Christina Oyawale: Careworn & Coil

Let’s reevaluate our perceptions of private versus public life. I want you to understand that it’s not pretty, it’s raw, and it’s ugly. In the words of Mia Mingus, I would rather be “ugly—magnificently ugly” than “beautiful,” because I am flawed and sometimes need the space to remember that. I move on crip time, as breathing hurts from my ribs that have been inflamed for weeks. I move on crip time because I am too anxious to face the world today. So I stay in my space until I feel it is time to leave. I watch the seasons change from my window. I watch the sun kiss my pigmented skin. I’ve built my world for you, I’ve re-constructed my space.

Q&A

Could you tell us about any current projects that you are working on?

Careworn & Coil is my senior thesis that reflects my personal experiences as a Black, mad, and disabled artist attempting to document their life. The work focuses on cripping the arts through exhibiting my private life and my experiences with mental illness and chronic pain publicly, while running on the concept of crip time. My work does not seek to exist as a transaction with the viewer, but rather invites further dialogue surrounding ableism and human existence. Through the recounting of my own physical pain and discomfort, the audience is tasked with questioning if the conditions of ableism affect us all. I want able-bodied viewers to witness the humility behind my work and experiences, and to understand that despite anxiety, we should all prioritize the practice of restoration. Through this, we create space to deconstruct the effects of ableism on our society.Describe your project in its current state and what you’d like its final outcome to be.

Describe your project in its current state and what you’d like its final outcome to be.

As I continue planning to exhibit the work, I have begun to search for ways to make the work accessible—in terms of content matter, but also in how it can be consumed. Creating a space that replicates the essence and complexities of living as a spoonie with mental illness challenges notions of what a day-to-day life should look like. In a gallery setting, I replicate the feeling of occupying a bedroom, with images on the surrounding walls that reflect my space. There is a sense of isolation and confinement present in the work. The images and the room installation allow for viewers to feel the discomfort, crowded space, and emotional vulnerability of private versus public life. An indication of the passage of time is present in the images and the installation work to visualize the fatigue experienced on a daily basis. Disability aesthetics have been weaved into the work as an attempt to reinforce the importance of thinking of accessibility from a crip cultural perspective.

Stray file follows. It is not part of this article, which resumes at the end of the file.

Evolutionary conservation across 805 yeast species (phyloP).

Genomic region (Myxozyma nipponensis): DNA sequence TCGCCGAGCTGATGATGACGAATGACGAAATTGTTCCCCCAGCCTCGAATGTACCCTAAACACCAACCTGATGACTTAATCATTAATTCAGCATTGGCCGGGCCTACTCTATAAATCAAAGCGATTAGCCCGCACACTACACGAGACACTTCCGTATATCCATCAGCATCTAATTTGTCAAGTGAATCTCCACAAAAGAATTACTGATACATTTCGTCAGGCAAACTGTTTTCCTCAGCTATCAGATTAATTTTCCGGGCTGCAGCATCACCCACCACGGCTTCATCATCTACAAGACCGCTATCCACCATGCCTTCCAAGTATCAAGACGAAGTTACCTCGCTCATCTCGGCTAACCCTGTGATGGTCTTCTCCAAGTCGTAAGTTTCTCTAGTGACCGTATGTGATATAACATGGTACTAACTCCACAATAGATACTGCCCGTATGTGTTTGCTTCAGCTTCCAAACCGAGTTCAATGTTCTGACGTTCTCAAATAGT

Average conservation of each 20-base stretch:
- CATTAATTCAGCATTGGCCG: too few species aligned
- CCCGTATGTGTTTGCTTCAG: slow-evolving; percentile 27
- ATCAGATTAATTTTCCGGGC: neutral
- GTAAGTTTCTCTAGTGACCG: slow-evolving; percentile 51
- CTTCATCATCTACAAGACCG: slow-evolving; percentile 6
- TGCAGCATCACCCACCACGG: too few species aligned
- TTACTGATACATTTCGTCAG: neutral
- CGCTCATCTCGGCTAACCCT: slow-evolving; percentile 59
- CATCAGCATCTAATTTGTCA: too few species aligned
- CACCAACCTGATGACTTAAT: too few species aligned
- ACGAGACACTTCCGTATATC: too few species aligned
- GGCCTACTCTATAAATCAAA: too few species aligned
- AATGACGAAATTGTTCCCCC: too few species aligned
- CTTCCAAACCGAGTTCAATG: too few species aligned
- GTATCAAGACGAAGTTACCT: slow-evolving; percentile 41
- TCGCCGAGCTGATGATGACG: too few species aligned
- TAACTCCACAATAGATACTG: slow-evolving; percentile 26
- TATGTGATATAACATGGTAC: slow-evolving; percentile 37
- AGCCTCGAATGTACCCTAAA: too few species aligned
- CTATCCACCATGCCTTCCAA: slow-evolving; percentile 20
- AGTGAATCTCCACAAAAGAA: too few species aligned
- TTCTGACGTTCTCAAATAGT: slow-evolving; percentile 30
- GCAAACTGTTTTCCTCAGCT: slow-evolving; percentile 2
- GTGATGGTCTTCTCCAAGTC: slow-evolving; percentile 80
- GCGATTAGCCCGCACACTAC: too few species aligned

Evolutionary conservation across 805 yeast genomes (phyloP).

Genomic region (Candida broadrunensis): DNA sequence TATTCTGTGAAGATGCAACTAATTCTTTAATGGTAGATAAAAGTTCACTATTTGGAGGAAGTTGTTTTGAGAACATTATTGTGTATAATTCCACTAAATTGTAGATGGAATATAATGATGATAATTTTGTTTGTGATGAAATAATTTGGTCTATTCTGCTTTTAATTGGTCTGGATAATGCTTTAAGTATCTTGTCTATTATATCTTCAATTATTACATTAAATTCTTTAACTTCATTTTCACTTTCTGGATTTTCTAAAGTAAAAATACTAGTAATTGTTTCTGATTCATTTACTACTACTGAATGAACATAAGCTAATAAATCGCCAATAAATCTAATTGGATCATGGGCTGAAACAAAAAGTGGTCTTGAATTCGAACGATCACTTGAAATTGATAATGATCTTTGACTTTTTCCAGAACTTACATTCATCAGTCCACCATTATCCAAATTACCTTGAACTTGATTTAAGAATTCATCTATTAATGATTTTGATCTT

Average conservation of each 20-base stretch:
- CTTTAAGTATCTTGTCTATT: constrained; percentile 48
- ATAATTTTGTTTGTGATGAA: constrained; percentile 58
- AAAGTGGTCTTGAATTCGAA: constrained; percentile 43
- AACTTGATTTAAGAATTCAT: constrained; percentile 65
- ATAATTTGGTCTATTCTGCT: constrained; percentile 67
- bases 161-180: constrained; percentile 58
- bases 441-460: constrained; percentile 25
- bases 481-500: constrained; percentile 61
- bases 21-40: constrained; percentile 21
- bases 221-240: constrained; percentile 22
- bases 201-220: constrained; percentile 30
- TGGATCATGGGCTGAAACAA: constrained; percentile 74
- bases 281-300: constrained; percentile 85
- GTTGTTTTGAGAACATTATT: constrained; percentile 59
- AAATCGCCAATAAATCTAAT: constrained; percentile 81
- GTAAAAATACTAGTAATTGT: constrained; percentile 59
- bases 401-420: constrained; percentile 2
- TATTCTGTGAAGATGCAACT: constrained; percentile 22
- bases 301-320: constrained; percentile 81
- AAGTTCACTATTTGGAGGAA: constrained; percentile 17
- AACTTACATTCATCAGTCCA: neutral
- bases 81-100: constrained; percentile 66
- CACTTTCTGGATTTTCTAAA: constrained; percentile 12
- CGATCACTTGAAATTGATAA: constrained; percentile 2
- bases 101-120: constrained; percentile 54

How did you reach the conceptualization of your current project?

I’ve spent most of my life struggling with mental health, but in the past three years that has contributed to major chronic pain and a weakening immune system. Due to this, I have become more and more interested in learning about disability justice and the intersections of art. Books such as Disability Visibility: First-Person Stories from the Twenty-First Century edited by Alice Wong and Care Work: Dreaming Disability Justice by Leah Lakshmi Piepzna-Samarasinha have contributed to the conceptualization of the project.

 Are there any artists that have inspired this work? If so, why?

Leah Lakshmi Piepzna-Samarasinha, Laurence Philomene, Liz Crow, Shannon Finnegan, Cindy Baker, and Joey Soloman are just a handful of artists whose work has inspired this work. I adore their raw approaches to photographing, creating, and writing about their personal experiences with disability. None of the works feel the same, and their work emulates the complexities of disability but also celebrates the beauties of crip culture and aesthetics.

Describe any challenges you have faced and any solutions that you have found to be helpful in the creative process.

Being vulnerable is extremely hard, but I feel like it’s healing in many ways.

Have you had any success in getting your work out into the world? Do you have suggestions for other artists?

Self-curate, celebrate each other, support each other, and create spaces that value interdependence.

The Importance of Artist Development Programming in Disability Arts

An Essay by Christina Oyawale

Christina Oyawale (b. 2000) is a Black non-binary disabled lens-based Tkaronto/Toronto artist, curator, artistic director, and music person, and does a really funny Björk impression. They are interested in themes that centre radical occupations of space and place, oftentimes exploring the human condition, human growth, rebirth, and investigations of self.

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